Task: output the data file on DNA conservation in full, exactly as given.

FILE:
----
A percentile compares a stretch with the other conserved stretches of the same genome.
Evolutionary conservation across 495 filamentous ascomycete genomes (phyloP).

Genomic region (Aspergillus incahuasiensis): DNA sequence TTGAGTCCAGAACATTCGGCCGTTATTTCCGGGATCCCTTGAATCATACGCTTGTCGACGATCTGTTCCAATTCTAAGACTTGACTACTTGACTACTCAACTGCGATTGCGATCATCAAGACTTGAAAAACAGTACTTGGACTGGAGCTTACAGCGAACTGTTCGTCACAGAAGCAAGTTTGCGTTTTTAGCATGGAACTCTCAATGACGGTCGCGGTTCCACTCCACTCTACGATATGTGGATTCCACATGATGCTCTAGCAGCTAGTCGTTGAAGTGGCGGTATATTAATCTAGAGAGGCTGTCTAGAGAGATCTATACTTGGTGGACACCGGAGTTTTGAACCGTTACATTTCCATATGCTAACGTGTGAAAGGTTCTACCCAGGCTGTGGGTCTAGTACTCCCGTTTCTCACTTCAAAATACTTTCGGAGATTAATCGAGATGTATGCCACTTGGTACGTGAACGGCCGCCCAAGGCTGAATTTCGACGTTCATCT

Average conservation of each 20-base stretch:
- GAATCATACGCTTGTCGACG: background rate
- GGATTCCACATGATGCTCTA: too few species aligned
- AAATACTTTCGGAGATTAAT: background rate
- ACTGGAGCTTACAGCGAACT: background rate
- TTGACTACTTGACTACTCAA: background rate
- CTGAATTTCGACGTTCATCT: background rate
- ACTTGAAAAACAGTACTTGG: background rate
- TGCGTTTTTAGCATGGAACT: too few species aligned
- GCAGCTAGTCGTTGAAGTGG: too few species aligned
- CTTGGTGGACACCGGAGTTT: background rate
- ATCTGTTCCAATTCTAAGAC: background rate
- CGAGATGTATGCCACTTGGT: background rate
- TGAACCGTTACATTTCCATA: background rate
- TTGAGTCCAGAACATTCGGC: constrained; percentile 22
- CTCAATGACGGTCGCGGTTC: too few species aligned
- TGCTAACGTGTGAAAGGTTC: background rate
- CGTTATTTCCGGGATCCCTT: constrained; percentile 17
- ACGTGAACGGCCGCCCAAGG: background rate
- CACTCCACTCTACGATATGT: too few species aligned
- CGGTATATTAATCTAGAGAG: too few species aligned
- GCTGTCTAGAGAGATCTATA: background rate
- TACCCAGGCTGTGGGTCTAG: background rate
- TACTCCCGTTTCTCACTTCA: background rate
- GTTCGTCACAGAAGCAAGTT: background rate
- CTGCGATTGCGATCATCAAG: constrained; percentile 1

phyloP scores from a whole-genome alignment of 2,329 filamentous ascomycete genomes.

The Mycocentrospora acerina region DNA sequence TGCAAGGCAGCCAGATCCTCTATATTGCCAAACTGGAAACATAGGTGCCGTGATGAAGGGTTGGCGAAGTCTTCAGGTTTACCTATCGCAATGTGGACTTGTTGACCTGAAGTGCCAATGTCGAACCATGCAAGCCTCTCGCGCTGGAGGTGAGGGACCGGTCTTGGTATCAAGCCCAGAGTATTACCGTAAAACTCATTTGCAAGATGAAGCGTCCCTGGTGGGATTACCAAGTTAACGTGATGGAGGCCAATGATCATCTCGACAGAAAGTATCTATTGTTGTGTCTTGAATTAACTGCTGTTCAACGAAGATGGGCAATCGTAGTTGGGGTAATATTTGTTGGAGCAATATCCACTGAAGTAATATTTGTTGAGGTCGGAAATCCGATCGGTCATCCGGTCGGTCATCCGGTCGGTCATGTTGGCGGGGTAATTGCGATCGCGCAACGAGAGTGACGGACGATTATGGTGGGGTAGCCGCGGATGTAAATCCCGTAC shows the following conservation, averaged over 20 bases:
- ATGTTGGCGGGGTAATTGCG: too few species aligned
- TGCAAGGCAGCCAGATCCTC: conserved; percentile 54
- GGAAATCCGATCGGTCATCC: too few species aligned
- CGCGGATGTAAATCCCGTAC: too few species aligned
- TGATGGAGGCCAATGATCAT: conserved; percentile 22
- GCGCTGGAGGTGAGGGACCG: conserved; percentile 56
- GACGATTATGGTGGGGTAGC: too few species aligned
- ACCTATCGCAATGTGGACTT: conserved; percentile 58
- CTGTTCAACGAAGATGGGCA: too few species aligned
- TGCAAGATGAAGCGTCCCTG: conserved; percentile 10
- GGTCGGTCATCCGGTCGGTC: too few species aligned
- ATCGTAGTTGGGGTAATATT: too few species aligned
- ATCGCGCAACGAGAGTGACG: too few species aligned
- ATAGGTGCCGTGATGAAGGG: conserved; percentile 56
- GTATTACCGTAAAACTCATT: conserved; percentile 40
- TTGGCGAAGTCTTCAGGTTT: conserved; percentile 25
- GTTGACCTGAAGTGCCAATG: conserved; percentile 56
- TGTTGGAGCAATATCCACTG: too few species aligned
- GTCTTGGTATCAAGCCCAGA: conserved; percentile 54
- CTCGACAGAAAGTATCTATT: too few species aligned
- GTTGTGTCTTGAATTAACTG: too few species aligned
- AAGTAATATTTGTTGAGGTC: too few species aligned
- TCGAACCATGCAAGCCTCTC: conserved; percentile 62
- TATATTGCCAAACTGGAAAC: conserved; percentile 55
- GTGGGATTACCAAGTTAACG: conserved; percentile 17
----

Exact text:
A percentile compares a stretch with the other conserved stretches of the same genome.
Evolutionary conservation across 495 filamentous ascomycete genomes (phyloP).

Genomic region (Aspergillus incahuasiensis): DNA sequence TTGAGTCCAGAACATTCGGCCGTTATTTCCGGGATCCCTTGAATCATACGCTTGTCGACGATCTGTTCCAATTCTAAGACTTGACTACTTGACTACTCAACTGCGATTGCGATCATCAAGACTTGAAAAACAGTACTTGGACTGGAGCTTACAGCGAACTGTTCGTCACAGAAGCAAGTTTGCGTTTTTAGCATGGAACTCTCAATGACGGTCGCGGTTCCACTCCACTCTACGATATGTGGATTCCACATGATGCTCTAGCAGCTAGTCGTTGAAGTGGCGGTATATTAATCTAGAGAGGCTGTCTAGAGAGATCTATACTTGGTGGACACCGGAGTTTTGAACCGTTACATTTCCATATGCTAACGTGTGAAAGGTTCTACCCAGGCTGTGGGTCTAGTACTCCCGTTTCTCACTTCAAAATACTTTCGGAGATTAATCGAGATGTATGCCACTTGGTACGTGAACGGCCGCCCAAGGCTGAATTTCGACGTTCATCT

Average conservation of each 20-base stretch:
- GAATCATACGCTTGTCGACG: background rate
- GGATTCCACATGATGCTCTA: too few species aligned
- AAATACTTTCGGAGATTAAT: background rate
- ACTGGAGCTTACAGCGAACT: background rate
- TTGACTACTTGACTACTCAA: background rate
- CTGAATTTCGACGTTCATCT: background rate
- ACTTGAAAAACAGTACTTGG: background rate
- TGCGTTTTTAGCATGGAACT: too few species aligned
- GCAGCTAGTCGTTGAAGTGG: too few species aligned
- CTTGGTGGACACCGGAGTTT: background rate
- ATCTGTTCCAATTCTAAGAC: background rate
- CGAGATGTATGCCACTTGGT: background rate
- TGAACCGTTACATTTCCATA: background rate
- TTGAGTCCAGAACATTCGGC: constrained; percentile 22
- CTCAATGACGGTCGCGGTTC: too few species aligned
- TGCTAACGTGTGAAAGGTTC: background rate
- CGTTATTTCCGGGATCCCTT: constrained; percentile 17
- ACGTGAACGGCCGCCCAAGG: background rate
- CACTCCACTCTACGATATGT: too few species aligned
- CGGTATATTAATCTAGAGAG: too few species aligned
- GCTGTCTAGAGAGATCTATA: background rate
- TACCCAGGCTGTGGGTCTAG: background rate
- TACTCCCGTTTCTCACTTCA: background rate
- GTTCGTCACAGAAGCAAGTT: background rate
- CTGCGATTGCGATCATCAAG: constrained; percentile 1

phyloP scores from a whole-genome alignment of 2,329 filamentous ascomycete genomes.

The Mycocentrospora acerina region DNA sequence TGCAAGGCAGCCAGATCCTCTATATTGCCAAACTGGAAACATAGGTGCCGTGATGAAGGGTTGGCGAAGTCTTCAGGTTTACCTATCGCAATGTGGACTTGTTGACCTGAAGTGCCAATGTCGAACCATGCAAGCCTCTCGCGCTGGAGGTGAGGGACCGGTCTTGGTATCAAGCCCAGAGTATTACCGTAAAACTCATTTGCAAGATGAAGCGTCCCTGGTGGGATTACCAAGTTAACGTGATGGAGGCCAATGATCATCTCGACAGAAAGTATCTATTGTTGTGTCTTGAATTAACTGCTGTTCAACGAAGATGGGCAATCGTAGTTGGGGTAATATTTGTTGGAGCAATATCCACTGAAGTAATATTTGTTGAGGTCGGAAATCCGATCGGTCATCCGGTCGGTCATCCGGTCGGTCATGTTGGCGGGGTAATTGCGATCGCGCAACGAGAGTGACGGACGATTATGGTGGGGTAGCCGCGGATGTAAATCCCGTAC shows the following conservation, averaged over 20 bases:
- ATGTTGGCGGGGTAATTGCG: too few species aligned
- TGCAAGGCAGCCAGATCCTC: conserved; percentile 54
- GGAAATCCGATCGGTCATCC: too few species aligned
- CGCGGATGTAAATCCCGTAC: too few species aligned
- TGATGGAGGCCAATGATCAT: conserved; percentile 22
- GCGCTGGAGGTGAGGGACCG: conserved; percentile 56
- GACGATTATGGTGGGGTAGC: too few species aligned
- ACCTATCGCAATGTGGACTT: conserved; percentile 58
- CTGTTCAACGAAGATGGGCA: too few species aligned
- TGCAAGATGAAGCGTCCCTG: conserved; percentile 10
- GGTCGGTCATCCGGTCGGTC: too few species aligned
- ATCGTAGTTGGGGTAATATT: too few species aligned
- ATCGCGCAACGAGAGTGACG: too few species aligned
- ATAGGTGCCGTGATGAAGGG: conserved; percentile 56
- GTATTACCGTAAAACTCATT: conserved; percentile 40
- TTGGCGAAGTCTTCAGGTTT: conserved; percentile 25
- GTTGACCTGAAGTGCCAATG: conserved; percentile 56
- TGTTGGAGCAATATCCACTG: too few species aligned
- GTCTTGGTATCAAGCCCAGA: conserved; percentile 54
- CTCGACAGAAAGTATCTATT: too few species aligned
- GTTGTGTCTTGAATTAACTG: too few species aligned
- AAGTAATATTTGTTGAGGTC: too few species aligned
- TCGAACCATGCAAGCCTCTC: conserved; percentile 62
- TATATTGCCAAACTGGAAAC: conserved; percentile 55
- GTGGGATTACCAAGTTAACG: conserved; percentile 17